Holy Hootis! Shades of Scientology gone baaaaaad. An acid trip leads to an epiphany that William Blake's work is the Third Testament, and oh, what an interpretation! Cult. Religion. Second coming. The Specters. Oh I'm not putting up a spoiler.

This is a great example of Dibdin's "other" writing. His Aurelio Zen mysteries are iconic, and very Italian. Dark Specter is set in the USofA.

Sensitive folks might want to leave this one alone.
Jack Haringa
Oct 25, 2017 rated it really liked it  ·  review of another edition
Shelves: mystery
This non-Aurelio Zen novel by Dibdin is compelling more for the procedural work of the disparate police officers than for the 1st person narrative of alternating chapters. He's a well-read writer who knows how to turn a phrase AND construct a narrative.
Cindy Ball
It bounced around a lot, which was a bit distracting. Why and how they pucked the victums wasnt really explained. The ending was disappointing!
Randolph Carter
Jan 18, 2013 rated it it was amazing  ·  review of another edition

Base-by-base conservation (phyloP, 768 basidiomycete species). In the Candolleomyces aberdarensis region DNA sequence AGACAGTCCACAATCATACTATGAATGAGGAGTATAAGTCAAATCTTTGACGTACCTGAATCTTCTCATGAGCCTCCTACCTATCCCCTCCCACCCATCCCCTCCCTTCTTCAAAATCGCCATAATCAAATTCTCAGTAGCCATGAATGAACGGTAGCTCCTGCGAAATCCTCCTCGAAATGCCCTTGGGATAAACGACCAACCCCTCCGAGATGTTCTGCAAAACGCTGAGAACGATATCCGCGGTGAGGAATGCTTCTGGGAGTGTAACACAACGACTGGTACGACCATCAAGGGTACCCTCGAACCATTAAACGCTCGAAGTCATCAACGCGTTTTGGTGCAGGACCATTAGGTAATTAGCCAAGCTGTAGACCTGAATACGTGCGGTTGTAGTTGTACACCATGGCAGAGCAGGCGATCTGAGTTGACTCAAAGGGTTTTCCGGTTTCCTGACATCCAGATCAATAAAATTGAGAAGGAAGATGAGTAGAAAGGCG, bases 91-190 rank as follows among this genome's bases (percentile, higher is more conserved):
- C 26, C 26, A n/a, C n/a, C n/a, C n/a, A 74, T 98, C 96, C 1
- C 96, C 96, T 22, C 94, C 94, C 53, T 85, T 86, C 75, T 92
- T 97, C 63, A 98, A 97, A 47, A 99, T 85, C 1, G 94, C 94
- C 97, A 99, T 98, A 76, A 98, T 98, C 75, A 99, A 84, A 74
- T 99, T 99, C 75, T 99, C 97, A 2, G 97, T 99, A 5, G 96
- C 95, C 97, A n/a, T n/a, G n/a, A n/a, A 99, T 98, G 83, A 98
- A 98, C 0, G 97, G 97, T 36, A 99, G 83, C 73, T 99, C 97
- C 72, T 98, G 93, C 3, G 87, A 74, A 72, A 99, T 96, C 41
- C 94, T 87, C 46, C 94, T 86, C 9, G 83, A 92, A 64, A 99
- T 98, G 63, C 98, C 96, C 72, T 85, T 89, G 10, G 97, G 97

Shelves: crime, fiction
This review has been hidden because it contains spoilers. To view it, click here.
Hester
Jun 16, 2014 rated it it was ok  ·  review of another edition
Shelves: novels
This is a real page-turner, and I wish I could have given it 2.5 stars. If you decide to read it, do not read the back cover! It gives away far too much of the story, and it puts it in the wrong context. I only had two real problems with the book. One, it occasionally has very odd philosophizing (contrasting European immigrants with "rootless" Native Americans?) that took me out of the story. Two, Dibdin writes two very believable female characters, but also creates a paper cut-out whose only pu ...more
Dave Johnson
Jun 11, 2011 rated it really liked it  ·  review of another edition
Shelves: thriller
Having read the Aurelio Zen series I am catching up with Dibdin's other books. This is a dark plot and I found some of the material difficult at first but it is worth persevering with. It builds to an exciting finish,I actually rationed the last couple of chapters until I had time to concentrate on them properly and by the end I blanked out the last page unless I spotted the ending too soon! The fact that you catch the overall drift of the plot fairly early doesn't spoil the overall power of thi ...more
LJ
Sep 08, 2007 rated it did not like it  ·  review of another edition
DARK SPECTRE – NR
Michael Dibdin – stand alone
Random and motiveless murders are taking place all over America with victims of every age and background. From a baby to a wheelchair bound 67 year old, all have been bound, gagged and shot in the head. What has a religious sect operating from an island in the Pacific North-West and dedicated to the scriptural study of the poetry of William Blake, to do with the killings?